There he goes again. Oliver Stone has made another movie about an old president that nobody cares about anymore.

Wait. George W Bush is actually still in office! It’s easy to forget. He has got to be the lamest lame duck since Herbert Hoover in 1932. His own party’s presidential candidate wants nothing to do with him and is going to lose because of him.

Unlike “Nixon,” a brilliant film that arrived in theaters about 20 years too late, “W” is right on time. This is the perfect opportunity to reevaluate a president who has been demonized to the point where people may forget that he is actually a living, breathing human being just like us.

People expecting “W” to be a liberal hatchet job will be sorely disappointed. Oliver Stone is way too interesting a filmmaker to resort to repeating the same criticisms that The Washington Post and The Daily Show have been spouting for eight years.

“W” paints the president as a victim of a legacy that he could not escape. The Bush dynasty is one of the oldest and most powerful in American history. Few men were born with bluer blood than George W Bush.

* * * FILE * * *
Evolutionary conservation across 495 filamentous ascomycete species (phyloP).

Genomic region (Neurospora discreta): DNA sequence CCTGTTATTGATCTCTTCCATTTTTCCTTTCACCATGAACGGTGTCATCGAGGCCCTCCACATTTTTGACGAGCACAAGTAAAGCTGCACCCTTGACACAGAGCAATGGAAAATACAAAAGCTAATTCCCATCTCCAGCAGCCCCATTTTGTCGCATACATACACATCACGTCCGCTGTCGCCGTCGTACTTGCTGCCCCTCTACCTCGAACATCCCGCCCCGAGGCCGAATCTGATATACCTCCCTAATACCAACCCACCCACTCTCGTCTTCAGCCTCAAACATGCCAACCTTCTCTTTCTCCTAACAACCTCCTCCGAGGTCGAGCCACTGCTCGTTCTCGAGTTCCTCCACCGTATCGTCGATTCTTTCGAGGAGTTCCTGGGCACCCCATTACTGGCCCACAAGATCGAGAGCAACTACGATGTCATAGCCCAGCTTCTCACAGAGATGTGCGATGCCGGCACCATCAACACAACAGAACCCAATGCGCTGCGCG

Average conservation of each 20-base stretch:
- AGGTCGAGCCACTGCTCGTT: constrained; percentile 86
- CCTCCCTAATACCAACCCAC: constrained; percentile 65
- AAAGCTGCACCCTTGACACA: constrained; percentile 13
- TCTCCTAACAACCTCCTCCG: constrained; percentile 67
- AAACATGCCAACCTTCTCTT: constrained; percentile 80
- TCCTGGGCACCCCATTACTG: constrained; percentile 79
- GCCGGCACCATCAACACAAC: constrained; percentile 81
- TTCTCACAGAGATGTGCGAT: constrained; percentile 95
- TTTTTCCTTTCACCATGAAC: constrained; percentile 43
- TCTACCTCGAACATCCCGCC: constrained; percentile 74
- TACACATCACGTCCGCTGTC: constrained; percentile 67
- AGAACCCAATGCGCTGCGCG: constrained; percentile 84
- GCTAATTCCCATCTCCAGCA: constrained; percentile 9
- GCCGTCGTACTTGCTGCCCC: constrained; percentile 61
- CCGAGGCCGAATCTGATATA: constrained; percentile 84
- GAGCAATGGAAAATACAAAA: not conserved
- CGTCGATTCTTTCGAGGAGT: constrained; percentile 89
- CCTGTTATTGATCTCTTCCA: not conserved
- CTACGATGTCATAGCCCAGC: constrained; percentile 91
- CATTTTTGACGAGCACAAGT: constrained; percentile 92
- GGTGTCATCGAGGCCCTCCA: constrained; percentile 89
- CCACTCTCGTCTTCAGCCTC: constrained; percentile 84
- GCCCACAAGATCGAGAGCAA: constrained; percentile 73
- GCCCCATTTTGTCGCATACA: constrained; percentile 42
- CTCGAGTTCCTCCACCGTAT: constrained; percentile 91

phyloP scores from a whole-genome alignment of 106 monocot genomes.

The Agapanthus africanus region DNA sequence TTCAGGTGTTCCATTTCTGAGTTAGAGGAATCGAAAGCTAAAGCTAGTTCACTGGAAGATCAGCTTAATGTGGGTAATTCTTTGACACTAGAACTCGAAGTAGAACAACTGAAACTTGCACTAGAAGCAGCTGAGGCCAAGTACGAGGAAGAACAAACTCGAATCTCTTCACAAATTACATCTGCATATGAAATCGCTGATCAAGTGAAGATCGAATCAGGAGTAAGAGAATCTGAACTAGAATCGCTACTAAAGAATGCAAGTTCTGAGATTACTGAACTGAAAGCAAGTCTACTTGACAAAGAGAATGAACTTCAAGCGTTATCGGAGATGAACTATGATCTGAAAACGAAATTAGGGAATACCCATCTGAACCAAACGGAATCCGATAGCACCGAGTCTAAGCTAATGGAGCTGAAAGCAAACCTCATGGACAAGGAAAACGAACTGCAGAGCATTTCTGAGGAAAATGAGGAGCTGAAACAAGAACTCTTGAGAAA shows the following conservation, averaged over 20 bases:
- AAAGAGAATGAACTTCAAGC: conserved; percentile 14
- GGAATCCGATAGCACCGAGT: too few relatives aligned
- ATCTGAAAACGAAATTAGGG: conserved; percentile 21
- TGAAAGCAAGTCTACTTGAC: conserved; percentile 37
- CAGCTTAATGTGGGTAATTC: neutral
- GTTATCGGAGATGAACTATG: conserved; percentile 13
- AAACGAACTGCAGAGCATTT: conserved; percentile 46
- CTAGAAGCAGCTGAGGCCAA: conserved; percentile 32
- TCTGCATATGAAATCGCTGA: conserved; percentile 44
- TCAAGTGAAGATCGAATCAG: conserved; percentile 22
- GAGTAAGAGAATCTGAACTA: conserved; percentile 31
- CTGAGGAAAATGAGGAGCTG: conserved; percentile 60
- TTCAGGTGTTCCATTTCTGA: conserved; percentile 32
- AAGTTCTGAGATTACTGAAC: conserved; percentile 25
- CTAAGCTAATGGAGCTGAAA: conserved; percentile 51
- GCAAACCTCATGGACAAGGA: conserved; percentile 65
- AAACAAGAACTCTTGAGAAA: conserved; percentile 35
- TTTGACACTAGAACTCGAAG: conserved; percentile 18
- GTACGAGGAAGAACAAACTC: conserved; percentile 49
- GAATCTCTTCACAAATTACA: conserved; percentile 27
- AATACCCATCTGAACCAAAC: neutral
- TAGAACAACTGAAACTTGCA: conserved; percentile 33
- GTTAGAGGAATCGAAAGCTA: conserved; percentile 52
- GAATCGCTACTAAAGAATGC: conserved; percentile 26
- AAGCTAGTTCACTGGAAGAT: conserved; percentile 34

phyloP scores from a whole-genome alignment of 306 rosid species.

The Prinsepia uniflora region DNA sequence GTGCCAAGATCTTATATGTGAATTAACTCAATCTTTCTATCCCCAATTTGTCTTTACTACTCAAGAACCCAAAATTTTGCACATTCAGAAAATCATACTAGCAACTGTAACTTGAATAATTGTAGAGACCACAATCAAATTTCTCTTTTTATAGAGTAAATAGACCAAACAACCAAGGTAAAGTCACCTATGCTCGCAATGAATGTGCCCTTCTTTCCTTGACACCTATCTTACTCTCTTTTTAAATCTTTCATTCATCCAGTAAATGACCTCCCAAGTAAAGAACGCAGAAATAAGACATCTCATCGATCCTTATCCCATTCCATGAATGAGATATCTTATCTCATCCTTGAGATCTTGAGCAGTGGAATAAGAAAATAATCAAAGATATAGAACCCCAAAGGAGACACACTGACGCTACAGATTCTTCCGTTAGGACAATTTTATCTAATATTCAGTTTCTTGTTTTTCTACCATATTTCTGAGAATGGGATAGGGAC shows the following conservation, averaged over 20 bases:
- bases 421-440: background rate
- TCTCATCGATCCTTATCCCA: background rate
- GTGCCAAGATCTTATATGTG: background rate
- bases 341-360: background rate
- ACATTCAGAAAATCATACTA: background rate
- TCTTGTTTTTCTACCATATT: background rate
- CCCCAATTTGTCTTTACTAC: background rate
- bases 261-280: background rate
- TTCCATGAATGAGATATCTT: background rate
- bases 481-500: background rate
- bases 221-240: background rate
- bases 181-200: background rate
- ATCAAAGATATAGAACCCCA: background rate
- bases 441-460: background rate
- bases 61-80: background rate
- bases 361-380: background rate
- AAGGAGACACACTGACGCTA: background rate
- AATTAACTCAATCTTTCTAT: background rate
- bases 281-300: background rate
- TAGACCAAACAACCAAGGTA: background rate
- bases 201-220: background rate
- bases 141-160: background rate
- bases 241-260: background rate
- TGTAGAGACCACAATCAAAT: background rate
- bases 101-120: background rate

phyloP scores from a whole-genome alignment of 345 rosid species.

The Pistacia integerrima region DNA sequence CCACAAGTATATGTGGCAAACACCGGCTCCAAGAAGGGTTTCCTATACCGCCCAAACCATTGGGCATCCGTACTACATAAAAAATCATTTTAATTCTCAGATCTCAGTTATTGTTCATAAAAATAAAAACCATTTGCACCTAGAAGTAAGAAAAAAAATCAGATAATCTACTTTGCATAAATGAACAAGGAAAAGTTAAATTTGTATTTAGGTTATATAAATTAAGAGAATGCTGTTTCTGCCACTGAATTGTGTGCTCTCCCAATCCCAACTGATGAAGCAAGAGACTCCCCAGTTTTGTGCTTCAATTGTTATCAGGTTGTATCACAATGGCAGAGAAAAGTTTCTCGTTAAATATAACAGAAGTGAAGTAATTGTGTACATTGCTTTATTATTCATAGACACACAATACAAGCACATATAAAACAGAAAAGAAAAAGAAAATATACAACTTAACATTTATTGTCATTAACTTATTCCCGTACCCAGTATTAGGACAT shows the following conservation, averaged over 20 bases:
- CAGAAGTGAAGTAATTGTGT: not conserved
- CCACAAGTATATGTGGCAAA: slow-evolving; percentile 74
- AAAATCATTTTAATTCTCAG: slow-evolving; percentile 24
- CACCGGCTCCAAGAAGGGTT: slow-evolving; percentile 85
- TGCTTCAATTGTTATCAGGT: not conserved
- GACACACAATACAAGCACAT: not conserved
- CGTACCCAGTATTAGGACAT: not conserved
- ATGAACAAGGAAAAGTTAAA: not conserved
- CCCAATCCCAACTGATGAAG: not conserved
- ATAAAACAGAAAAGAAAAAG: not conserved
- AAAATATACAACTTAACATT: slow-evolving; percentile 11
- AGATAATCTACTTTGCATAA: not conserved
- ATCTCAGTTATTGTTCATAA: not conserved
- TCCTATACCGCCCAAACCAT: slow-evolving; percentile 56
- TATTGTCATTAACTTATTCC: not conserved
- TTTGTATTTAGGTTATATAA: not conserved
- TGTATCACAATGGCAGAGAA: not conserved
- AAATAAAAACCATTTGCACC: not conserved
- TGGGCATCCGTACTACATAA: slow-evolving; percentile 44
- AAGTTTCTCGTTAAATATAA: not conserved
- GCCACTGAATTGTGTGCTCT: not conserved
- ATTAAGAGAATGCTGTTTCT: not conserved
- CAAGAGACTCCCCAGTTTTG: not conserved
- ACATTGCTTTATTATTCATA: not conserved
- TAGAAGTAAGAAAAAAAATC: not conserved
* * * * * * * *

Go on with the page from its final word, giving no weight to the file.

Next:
The film shows George H W Bush (James Cromwell) as a cold, uncaring aristocrat who didn’t offer his children any affection or emotional support. The enormous success and effortless dignity of George Bush Sr cast a suffocating shadow over his eldest son and namesake.

W (Josh Brolin) was blessed with the money and power to do whatever he wanted, but cursed with the drive to accomplish big things in order to live up to his father’s expectations. George W Bush is a classic victim of circumstance: a young Prince pushed to become King even though he clearly isn’t suited for the job.

W didn’t just inherit his father’s name, but also his circle of friends. I am sure we can all agree with Stone’s assertion that President Bush wasn’t the primary architect of his administration’s foolhardy Iraq War policy.

Stone points the finger at W’s advisors, particularly Dick Cheney, for orchestrating the mess that we made in Mesopotamia. Colin Powell, meanwhile, is made out to be a spineless sage who predicated the failure of the Iraq War but went along with the plan, anyway.

Oliver Stone does a fine job of explaining George W Bush’s personality: his strengths, his weaknesses, and his demons. I agree with Stone’s argument that a man’s unbridled ambition is the result of the failure of his parents to give him unconditional love.

Stone’s most surprising accomplishment is that he managed to edit “W” down to a sensible, focused two hours. It’s the director’s shortest movie in ages, and his most entertaining.

“W” is one of the best films of 2008. It’s engrossing, witty, and thought-provoking. I recommend it for everyone except committed Bush-haters who would only be satisfied with a movie about the president if the actor playing him was literally wearing devil horns.